The Super Bowl champs come back to begin the title defense against the New Orleans Saints, and we've got the in-depth preview here. Could the Pack be even better than the sixth-seed team that shocked the world in 2010? On the surface, it sure looks that way…
Green Bay's Offense
Head coach Mike McCarthy is the most formationally diverse play-caller in the NFL today, and if you add the multiple fronts and secondary looks that Dom Capers draws up for the defense, it could be argued quite convincingly that no team puts their starting 22 in more effective schematic positions than the Packers. From an offensive perspective, there's almost nothing the Packers won't run at this point — McCarthy is like the Catfish Hunter of the NFL playbook; confident enough to throw the atypical waste pitch at the seemingly worst possible time with the best possible result. He will call a five-wide, empty backfield set on third-and-2 in the red zone (the Packers were one of two teams — the Buffalo Bills were the other — to go empty backfield more than 10 percent of the time), or he may go full house (a halfback and two fullbacks in the backfield) in a long-yardage situation.
McCarthy has the guts to do that stuff because he has the one thing everyone in the NFL wants these days — the best quarterback in the NFL. Yes, there is the Brady/Manning/Brees/Rivers argument, but when you consider what Rodgers did for this team down the stretch, and what he brings to the table, it's almost impossible to argue. He's been the best quarterback in the league under pressure over the last two seasons, a fact you didn't have to tell the Atlanta Falcons in last year's playoffs. It is literally to the point now where you're almost better not blitzing him and taking your chances in coverage. Saints defensive coordinator Gregg Williams is blitz-happy in his most passive moments, and that will be a key battle Thursday night.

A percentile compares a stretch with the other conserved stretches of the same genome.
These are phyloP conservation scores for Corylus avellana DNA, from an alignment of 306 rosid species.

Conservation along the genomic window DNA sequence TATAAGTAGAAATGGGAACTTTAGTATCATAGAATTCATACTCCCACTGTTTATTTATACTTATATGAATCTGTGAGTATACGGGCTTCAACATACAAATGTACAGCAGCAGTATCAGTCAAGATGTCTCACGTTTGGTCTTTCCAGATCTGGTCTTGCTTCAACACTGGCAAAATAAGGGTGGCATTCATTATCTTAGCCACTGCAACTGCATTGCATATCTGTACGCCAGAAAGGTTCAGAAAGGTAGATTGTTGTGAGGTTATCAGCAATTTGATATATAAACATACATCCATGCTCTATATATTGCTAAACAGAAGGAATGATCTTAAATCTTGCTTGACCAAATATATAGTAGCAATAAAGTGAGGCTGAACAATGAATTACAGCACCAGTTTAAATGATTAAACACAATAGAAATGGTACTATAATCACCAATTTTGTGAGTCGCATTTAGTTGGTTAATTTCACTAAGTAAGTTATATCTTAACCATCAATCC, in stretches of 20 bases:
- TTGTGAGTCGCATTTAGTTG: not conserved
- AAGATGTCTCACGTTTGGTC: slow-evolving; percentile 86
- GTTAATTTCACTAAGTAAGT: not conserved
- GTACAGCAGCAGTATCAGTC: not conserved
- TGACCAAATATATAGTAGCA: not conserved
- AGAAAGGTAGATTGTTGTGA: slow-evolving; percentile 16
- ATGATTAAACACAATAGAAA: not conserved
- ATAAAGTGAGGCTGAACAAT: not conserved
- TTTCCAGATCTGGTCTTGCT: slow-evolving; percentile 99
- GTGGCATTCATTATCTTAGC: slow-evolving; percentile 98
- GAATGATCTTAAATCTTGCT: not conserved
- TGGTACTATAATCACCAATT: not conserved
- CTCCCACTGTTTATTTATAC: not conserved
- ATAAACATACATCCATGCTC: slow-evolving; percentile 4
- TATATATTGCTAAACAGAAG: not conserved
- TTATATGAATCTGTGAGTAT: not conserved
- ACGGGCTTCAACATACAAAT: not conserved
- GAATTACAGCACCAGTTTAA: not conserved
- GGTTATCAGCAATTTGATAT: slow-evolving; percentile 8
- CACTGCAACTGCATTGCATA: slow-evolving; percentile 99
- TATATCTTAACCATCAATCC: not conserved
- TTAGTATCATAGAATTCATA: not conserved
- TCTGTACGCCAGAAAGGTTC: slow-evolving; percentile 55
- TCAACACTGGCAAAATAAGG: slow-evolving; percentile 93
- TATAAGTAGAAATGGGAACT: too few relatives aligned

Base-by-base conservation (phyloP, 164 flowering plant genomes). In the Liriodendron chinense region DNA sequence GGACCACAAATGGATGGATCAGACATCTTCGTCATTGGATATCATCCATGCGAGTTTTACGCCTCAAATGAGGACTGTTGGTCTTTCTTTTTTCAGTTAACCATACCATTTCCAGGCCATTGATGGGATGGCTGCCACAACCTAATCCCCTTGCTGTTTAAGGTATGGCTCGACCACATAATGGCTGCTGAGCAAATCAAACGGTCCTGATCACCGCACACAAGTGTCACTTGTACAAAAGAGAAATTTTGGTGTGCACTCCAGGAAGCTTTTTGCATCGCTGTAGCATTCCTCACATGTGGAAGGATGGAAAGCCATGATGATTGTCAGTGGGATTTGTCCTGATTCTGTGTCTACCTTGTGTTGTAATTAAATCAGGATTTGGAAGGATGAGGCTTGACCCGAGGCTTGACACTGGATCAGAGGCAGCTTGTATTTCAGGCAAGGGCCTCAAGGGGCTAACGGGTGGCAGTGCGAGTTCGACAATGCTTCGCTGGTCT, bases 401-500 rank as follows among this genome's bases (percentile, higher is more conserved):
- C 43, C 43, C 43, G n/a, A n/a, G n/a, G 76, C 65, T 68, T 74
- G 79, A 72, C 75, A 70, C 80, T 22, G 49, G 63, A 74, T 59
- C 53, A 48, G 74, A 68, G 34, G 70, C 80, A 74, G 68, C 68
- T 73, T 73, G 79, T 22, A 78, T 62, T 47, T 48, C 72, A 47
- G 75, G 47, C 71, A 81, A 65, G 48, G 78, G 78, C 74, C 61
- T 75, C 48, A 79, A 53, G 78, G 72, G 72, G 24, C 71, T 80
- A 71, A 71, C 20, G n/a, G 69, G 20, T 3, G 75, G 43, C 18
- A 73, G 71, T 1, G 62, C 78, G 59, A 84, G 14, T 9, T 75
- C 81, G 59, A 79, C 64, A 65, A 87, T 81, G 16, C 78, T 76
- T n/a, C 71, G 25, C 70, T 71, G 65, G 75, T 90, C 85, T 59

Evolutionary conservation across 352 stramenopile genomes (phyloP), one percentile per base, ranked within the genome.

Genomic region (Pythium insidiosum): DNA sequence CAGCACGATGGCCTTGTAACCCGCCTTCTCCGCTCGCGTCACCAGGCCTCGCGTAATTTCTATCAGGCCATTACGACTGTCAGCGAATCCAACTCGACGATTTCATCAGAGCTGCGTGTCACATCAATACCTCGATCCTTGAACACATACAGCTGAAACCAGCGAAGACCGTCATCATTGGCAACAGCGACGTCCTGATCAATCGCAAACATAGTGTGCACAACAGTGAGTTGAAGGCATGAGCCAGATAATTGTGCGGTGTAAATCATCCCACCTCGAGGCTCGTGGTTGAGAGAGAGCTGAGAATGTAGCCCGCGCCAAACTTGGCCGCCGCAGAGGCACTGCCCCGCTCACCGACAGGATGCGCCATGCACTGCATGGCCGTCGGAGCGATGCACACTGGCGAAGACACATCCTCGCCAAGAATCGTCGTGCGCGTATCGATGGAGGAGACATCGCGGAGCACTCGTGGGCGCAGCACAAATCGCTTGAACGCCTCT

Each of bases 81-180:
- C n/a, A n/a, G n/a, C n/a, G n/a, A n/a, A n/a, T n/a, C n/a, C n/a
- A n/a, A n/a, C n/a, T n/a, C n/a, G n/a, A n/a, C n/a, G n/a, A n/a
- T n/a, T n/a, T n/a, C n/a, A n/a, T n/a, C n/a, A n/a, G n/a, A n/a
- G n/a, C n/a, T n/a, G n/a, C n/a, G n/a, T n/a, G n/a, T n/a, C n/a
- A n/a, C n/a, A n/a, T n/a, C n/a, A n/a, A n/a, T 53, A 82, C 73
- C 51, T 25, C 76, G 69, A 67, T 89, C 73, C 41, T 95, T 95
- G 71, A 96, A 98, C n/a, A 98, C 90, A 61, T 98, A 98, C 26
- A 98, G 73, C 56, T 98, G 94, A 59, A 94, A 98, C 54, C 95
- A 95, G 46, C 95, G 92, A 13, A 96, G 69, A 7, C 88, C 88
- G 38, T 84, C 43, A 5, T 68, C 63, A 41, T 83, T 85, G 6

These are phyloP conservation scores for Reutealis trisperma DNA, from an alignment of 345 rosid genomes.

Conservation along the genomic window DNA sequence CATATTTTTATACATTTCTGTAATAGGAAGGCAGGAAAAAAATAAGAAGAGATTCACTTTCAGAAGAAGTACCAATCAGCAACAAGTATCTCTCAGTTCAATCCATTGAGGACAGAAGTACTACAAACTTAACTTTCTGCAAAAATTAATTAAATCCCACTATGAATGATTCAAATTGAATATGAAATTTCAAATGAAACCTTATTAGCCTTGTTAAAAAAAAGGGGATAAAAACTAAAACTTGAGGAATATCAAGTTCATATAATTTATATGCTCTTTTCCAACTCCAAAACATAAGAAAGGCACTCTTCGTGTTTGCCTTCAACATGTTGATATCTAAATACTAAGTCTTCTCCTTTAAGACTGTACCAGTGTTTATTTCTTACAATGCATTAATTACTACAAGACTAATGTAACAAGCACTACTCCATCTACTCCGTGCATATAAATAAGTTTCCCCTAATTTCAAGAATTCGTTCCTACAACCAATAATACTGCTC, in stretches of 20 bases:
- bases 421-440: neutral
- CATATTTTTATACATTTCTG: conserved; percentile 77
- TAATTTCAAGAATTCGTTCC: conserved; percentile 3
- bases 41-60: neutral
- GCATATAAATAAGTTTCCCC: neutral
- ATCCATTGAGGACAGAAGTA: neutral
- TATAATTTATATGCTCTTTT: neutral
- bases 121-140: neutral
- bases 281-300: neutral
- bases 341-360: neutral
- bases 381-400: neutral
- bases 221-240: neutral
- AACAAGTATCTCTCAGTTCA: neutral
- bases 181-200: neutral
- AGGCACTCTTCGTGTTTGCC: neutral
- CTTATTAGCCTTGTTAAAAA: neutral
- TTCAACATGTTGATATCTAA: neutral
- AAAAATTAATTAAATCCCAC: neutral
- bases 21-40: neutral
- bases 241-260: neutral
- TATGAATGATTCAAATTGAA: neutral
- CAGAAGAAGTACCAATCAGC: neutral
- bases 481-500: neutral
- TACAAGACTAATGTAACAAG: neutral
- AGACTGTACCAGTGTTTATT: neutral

Rodgers now has complete command over a set of receivers running route concepts that could be compared to spread concepts at times — they went four-wide or more 19 percent of the time, which was third-highest in the NFL. The running game was almost superfluous until James Starks hit it big late in the process — in the Packers' six final regular-season games (all of which they had to win for a shot at the postseason), Rodgers was their leading rusher in three of them. Greg Jennings is the primary receiver, but it's the return of tight end Jermichael Finley everyone's excited about. Finley missed most of the 2010 regular season and 2011 regular season with knee and ankle injuries, but his implementation in this offense could make it almost illegal. Adding a seam-stretching threat to Rodgers' murderous accuracy and the Packers labyrinth route ideas would be just about unfair. With or without Finley, this is Rodgers' offense -- of that, there can be no doubt.
Green Bay's defense
Virtually everything Dom Capers shows you on defense isn't what it seems — the Packers seem to run a lot of 4-2-5 nickel that's actually a set of 2-4-5 concepts with an absolute wild card in cornerback/safety/blitzer/joker Charles Woodson. The pass pressure doesn't just come from Clay Matthews, though there's no doubt that Matthews is one of the two or three best in the business; it also comes from Woodson. Last year, Woodson blitzed through different gaps a lot, and amassed eight quarterback hurries in the process. Matthews' hidden power comes in his ability to stunt inside as he did for Pete Carroll at USC — he's actually put up as many sacks by slipping through the A-gap as he has by blasting outside. B.J. Raji and Ryan Pickett are the inside forces in those less conventional fronts, while Mike Neal will try to replace Cullen Jenkins, who took big money from Philadelphia. Jenkins was the Packers' best option when they wanted to get big in more base 4-fronts.
While Woodson plays a different kind of Polamalu/Reed role in the slot, cornerbacks Tramon Williams and Sam Shields man the outside very well. Williams has become one of the best in the league — he and Woodson will try to give Drew Brees fits by being where he doesn't expect. Nick Collins is the ball-hawking safety we all remember from the Super Bowl, but the real star of this defense is the scheme — Capers fits his personnel to his playbook so well, he's able to make sub-stars out of seeming afterthoughts like Frank Zombo, Erik Walden and Vic So'oto, this year's preseason standout.
There aren't many defenses that can give Drew Brees pause, but this is one of them, because as smart as Brees is, he's going to see some optical illusions out there.
(Unless otherwise indicated, all formation data comes from Football Outsiders.)